The ridiculous event took place after farmers noticed their ewes were going missing over a three-year period.
Despite their tags and identifying marks being removed, the savvy owners were able to pick their wooly pals out of the line-up.
Using the shape of their heads, the way they walked and their colouring, the 14 farmers involved were able to identity 116 of the 151-strong flock.
Ecstatic owners from Cumbria, North Yorkshire and County Durham were reunited with their four-legged friends.
Three people are appearing in court accused of conspiring to use criminal property (the sheep) knowing them to be stolen. The case is still ongoing at Teeside Crown Court and has rocked the farming community in Teesdale, where the three counties meet.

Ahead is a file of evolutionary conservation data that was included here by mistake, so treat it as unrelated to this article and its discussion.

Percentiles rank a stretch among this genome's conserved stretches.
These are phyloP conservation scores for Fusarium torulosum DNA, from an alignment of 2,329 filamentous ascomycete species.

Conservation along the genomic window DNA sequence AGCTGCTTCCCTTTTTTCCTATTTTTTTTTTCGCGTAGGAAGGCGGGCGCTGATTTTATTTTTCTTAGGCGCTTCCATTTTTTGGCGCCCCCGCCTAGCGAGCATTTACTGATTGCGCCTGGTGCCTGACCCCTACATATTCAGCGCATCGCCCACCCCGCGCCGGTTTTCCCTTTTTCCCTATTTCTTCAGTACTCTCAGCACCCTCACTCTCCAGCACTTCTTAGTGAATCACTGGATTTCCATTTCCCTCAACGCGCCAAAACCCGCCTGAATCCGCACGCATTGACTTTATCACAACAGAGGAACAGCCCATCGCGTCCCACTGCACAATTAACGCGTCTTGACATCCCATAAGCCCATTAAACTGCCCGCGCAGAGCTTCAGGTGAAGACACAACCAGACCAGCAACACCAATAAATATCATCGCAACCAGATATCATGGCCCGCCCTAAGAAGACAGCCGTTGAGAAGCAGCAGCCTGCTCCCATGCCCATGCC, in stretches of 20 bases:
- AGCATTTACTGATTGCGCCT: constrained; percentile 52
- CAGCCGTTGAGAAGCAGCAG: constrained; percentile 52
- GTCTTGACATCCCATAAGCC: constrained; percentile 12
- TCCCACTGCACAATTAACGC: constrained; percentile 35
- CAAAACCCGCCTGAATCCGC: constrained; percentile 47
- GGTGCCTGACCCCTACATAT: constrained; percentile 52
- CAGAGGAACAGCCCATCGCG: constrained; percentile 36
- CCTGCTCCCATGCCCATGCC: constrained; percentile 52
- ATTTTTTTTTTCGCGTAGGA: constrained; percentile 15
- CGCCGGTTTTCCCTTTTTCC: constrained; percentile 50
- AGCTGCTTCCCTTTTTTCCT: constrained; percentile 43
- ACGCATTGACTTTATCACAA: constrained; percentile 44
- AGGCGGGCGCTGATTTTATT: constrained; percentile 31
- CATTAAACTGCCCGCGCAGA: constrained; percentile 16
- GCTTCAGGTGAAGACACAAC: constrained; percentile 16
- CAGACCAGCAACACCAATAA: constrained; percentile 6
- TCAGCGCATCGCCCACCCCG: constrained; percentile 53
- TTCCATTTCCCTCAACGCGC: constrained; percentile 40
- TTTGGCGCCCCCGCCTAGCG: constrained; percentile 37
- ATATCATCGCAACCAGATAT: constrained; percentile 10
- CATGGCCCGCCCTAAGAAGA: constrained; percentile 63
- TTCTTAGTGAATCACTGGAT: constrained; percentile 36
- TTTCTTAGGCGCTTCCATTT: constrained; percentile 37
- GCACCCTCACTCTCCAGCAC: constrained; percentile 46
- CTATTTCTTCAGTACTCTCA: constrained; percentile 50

Prosecutor Samuel Faulks was quoted in The Daily Express saying: "You may not think much happens there, but you would be wrong.
"It is alive with sheep farmers and if you have a flock where each ewe is worth £50 to £250 spread across several hundred acres it is important there is trust. If a sheep wanders on to another farm, that farmer is trusted to repatriate the wandering sheep."
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